Home » CleanTech/ Renewable Energy » Telecom tower firms like Bharti Infratel, Viom Networks, Indus Towers plan ‘green power’ to cut cost

Telecom tower firms like Bharti Infratel, Viom Networks, Indus Towers plan ‘green power’ to cut cost

According to reports, telecom tower providers are looking to reduce operational costs by inviting proposals next week for setting up independent renewable energy companies that will generate and supply  green power to run towers.

Taipa, the industry association representing tower infrastructure providers across the country, is working on a request-for-proposal or RFP for the initiative that will help save the cost of diesel for running towers especially in areas where grid electricity is not available. “The RFPs should be out by next week, followed by a pre-bid conference,” said Taipa’s director general Umang Das.

The industry body had proposed the creation of renewable energy service providing companies or Rescos that will set up independent plants to sell power to tower companies or telcos. This off-grid distribution model may also sell surplus power back to the grid, Das said. Thanks to erratic power supply, about 60% of India’s 400,000 telecom towers depend on diesel generators and according to sector regulator Trai consume nearly 2 billion litres of the fuel every year. The regulator has directed them to reduce their dependence on diesel and cut carbon emissions by running at least 50% of all rural towers and 20% of the urban towers on hybrid power by 2015. Tower firms have been partially successful in their experiments with producing power from  solar energy, fuel cells and other renewable sources.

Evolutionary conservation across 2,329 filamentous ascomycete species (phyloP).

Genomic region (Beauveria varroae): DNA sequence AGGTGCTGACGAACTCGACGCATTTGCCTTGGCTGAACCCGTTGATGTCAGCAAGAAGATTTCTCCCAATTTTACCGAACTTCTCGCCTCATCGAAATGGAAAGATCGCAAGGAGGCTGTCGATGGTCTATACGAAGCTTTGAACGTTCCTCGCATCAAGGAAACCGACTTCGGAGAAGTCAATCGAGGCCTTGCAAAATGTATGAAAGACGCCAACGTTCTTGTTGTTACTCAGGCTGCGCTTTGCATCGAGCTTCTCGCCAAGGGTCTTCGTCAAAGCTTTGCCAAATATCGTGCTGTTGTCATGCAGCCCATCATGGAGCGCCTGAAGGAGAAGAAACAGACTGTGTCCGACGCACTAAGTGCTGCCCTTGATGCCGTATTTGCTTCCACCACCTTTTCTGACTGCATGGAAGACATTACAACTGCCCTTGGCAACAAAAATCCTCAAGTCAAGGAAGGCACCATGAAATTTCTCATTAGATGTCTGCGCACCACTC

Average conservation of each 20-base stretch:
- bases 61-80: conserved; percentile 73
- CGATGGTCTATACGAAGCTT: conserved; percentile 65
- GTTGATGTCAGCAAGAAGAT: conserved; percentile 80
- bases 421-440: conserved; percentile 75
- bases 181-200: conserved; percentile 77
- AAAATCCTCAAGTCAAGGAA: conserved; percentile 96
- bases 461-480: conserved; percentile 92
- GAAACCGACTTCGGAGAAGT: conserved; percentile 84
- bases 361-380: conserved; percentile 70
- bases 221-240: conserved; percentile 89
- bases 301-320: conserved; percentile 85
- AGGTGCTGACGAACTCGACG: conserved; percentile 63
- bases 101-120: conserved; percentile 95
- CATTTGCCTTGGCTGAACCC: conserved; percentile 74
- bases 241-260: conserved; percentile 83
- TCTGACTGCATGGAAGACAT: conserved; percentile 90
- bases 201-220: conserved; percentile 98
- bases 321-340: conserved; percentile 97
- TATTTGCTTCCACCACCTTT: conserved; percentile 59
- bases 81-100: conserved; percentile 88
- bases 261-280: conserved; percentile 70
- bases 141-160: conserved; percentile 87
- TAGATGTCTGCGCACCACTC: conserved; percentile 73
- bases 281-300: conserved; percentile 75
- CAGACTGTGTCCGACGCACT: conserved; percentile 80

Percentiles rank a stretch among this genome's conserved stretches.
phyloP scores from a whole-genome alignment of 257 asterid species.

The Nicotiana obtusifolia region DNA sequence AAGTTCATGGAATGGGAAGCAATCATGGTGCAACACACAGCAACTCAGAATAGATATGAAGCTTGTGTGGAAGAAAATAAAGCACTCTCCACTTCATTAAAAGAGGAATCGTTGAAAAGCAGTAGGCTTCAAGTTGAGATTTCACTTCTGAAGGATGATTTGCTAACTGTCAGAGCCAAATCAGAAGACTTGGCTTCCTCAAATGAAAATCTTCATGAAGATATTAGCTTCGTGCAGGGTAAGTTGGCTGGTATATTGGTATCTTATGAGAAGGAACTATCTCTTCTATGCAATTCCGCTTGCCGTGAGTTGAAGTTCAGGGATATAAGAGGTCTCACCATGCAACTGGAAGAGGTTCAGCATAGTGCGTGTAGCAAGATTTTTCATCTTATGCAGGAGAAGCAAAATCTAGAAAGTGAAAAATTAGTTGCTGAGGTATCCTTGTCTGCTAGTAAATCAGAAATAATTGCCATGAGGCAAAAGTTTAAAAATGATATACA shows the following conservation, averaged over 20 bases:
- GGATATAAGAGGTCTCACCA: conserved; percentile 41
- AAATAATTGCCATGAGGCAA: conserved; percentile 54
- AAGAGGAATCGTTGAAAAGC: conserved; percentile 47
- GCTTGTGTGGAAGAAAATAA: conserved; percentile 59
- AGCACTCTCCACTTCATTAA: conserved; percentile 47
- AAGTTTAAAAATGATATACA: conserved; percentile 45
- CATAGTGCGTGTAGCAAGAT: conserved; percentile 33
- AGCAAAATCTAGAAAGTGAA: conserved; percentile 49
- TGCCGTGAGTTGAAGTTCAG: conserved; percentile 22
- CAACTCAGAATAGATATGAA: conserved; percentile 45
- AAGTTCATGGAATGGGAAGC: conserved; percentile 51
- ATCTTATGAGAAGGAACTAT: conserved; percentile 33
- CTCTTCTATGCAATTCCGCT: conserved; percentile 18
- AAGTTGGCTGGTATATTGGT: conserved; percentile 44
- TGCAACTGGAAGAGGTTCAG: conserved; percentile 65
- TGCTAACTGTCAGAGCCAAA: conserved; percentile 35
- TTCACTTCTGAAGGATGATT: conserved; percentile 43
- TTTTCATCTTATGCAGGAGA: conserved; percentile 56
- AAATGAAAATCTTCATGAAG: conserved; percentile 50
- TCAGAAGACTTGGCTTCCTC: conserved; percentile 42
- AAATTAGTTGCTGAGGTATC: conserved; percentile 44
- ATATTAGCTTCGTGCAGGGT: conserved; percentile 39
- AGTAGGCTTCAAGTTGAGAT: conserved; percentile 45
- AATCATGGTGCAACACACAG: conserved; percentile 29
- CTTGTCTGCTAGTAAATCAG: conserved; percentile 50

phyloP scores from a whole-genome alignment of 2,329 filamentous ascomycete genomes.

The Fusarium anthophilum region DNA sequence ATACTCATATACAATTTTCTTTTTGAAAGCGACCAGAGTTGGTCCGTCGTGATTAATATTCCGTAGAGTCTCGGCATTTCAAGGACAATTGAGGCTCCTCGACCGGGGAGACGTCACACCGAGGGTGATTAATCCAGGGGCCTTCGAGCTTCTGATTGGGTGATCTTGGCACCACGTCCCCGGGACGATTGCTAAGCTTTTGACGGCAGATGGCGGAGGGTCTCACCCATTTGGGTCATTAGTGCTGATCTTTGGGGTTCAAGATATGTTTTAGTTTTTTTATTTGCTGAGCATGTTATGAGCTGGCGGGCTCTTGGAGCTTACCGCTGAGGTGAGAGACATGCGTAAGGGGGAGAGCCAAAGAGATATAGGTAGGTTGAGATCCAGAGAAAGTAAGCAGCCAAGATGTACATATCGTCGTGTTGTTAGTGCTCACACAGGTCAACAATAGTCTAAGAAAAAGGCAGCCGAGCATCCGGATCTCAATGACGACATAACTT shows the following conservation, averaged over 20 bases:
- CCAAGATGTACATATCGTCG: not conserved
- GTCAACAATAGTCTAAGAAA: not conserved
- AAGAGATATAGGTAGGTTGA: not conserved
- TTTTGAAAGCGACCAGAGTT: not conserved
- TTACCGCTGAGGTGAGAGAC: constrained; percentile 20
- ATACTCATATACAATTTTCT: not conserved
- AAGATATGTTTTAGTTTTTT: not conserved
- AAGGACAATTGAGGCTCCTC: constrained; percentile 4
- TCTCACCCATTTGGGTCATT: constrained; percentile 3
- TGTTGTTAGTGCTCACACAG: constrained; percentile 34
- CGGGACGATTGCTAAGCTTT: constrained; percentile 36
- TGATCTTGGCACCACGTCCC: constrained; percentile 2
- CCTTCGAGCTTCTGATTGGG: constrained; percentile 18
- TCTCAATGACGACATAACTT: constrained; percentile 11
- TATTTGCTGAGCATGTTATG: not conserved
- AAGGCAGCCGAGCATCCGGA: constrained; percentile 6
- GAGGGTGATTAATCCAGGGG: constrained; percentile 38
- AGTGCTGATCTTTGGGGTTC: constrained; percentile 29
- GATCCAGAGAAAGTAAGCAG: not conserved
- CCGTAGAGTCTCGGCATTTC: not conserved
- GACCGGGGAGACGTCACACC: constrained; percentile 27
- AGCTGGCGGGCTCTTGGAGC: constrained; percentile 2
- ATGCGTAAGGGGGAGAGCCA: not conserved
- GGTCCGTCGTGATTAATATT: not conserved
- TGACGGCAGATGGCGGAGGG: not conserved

Bharti Infratel, the tower arm of  Bharti Enterprises, for instance, has been able to save 25.64 million litres of diesel after powering 12,000 tower sites with solar energy.   Viom Networks,  Indus Towers and  American Tower Corporationare among the players that believe reduction in costs is critical for the industry that has seen no new towers being added over the past year. The companies were hoping for new business to come from the rollouts expected from the new players that got the licences in 2008. But this did not happen because of the Supreme Court verdict cancelling the 122 mobile permits.

Instead, telcos have wound up operations and are being sued for breach of contract – Reliance Infratel dragged Etisalat DB to court. Further, the regulator has proposed changes in fee structure and wants to bring tower firms under the unified licensing regime, which will force them to pay revenue to the government. Other changes, such as the cut in FDI to 74%, have also deterred foreign investment and put a question mark over the shareholding patterns of companies such as the American Towers Corp India.

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